This launch has its own history. The previous one, in November 2015, conducted by Vladimir Monomakh, was reported to be not entirely successful. There were reports that suggested that the missile that flew to Kura was damaged as it was leaving the launch tube and as a result its warheads missed the targets (we may note that reports about today's launch emphasized that "both missiles left their tubes and followed the assigned trajectories"). Then, there was a report that Vladimir Monomakh will make another attempt in June 2016, before leaving to the Pacific. However, it has left without a launch.


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    zg18

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    Re: Bulava SLBM Development Thread:

    Post  zg18 on Thu Sep 29, 2016 3:13 pm

    Bulava salvo launch




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    kvs

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    Re: Bulava SLBM Development Thread:

    Post  kvs on Thu Sep 29, 2016 7:21 pm

    AK-Rex wrote:Success reported in salvo Bulava launch from Yuri Dolgorukiy



    On September 27, 2016 the Yuri Dolgorukiy submarine of the Project 955 Borey class conducted a salvo launch of two Bulava missiles. The missiles were launched from a submerged submarine deployed in the White Sea. According to the official statement, the launch was fully successful. Warheads of the first missile reached their targets on the Kura test site. The second missile self destroyed "after completing the first phase of the flight".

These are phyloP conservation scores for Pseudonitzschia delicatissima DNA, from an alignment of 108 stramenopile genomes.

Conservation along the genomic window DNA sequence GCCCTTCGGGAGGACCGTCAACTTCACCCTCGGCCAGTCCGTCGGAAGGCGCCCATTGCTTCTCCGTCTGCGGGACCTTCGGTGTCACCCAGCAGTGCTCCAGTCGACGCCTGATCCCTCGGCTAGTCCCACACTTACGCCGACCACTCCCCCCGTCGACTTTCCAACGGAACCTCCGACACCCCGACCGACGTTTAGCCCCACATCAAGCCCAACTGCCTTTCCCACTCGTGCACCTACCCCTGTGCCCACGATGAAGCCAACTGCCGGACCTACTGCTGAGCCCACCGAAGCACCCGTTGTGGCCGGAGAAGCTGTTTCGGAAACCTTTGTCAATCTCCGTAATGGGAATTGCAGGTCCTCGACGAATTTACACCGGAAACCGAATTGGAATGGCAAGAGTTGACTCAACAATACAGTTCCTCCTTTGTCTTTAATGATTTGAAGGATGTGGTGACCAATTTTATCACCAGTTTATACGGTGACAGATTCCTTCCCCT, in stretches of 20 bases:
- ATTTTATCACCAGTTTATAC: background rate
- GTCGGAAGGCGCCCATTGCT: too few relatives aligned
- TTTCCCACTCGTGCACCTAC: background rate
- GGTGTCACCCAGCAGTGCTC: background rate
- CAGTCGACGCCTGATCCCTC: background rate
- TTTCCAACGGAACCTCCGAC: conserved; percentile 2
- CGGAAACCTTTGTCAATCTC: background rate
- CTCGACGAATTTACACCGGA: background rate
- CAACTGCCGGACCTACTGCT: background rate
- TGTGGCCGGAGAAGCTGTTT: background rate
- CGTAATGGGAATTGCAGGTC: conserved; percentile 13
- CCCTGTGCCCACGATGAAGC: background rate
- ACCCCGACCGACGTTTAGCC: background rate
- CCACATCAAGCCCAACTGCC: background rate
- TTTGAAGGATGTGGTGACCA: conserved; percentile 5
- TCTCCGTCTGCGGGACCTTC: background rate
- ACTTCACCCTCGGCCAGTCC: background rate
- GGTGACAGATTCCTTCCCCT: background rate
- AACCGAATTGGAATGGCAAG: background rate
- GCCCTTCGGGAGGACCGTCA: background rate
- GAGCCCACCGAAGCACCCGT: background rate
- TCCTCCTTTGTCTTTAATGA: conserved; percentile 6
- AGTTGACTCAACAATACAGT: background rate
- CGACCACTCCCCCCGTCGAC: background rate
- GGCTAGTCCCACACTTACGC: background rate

The ministry of defense called the launch "experimental," but the nature of the experiment is not clear. One report quotes former chief of the Navy Main Staff as saying that the launch was supposed to check the readiness of the strategic fleet, so maybe the experiment checked the command and control procedures. But it's just a guess.

    The destruction of the missile shortly after launch is unlikely to be the experiment in question. This appears to be a normal practice in salvo launches - at the very least it saves money, since the missile probably carries mockups instead of working upper stages and warehads. Indeed, this is probably what happened in the previous salvo launch, in November 2015 -- there were reports about destruction of one missile. These reports were probably right, but it was wrong to conclude (as I did) that it was a failure.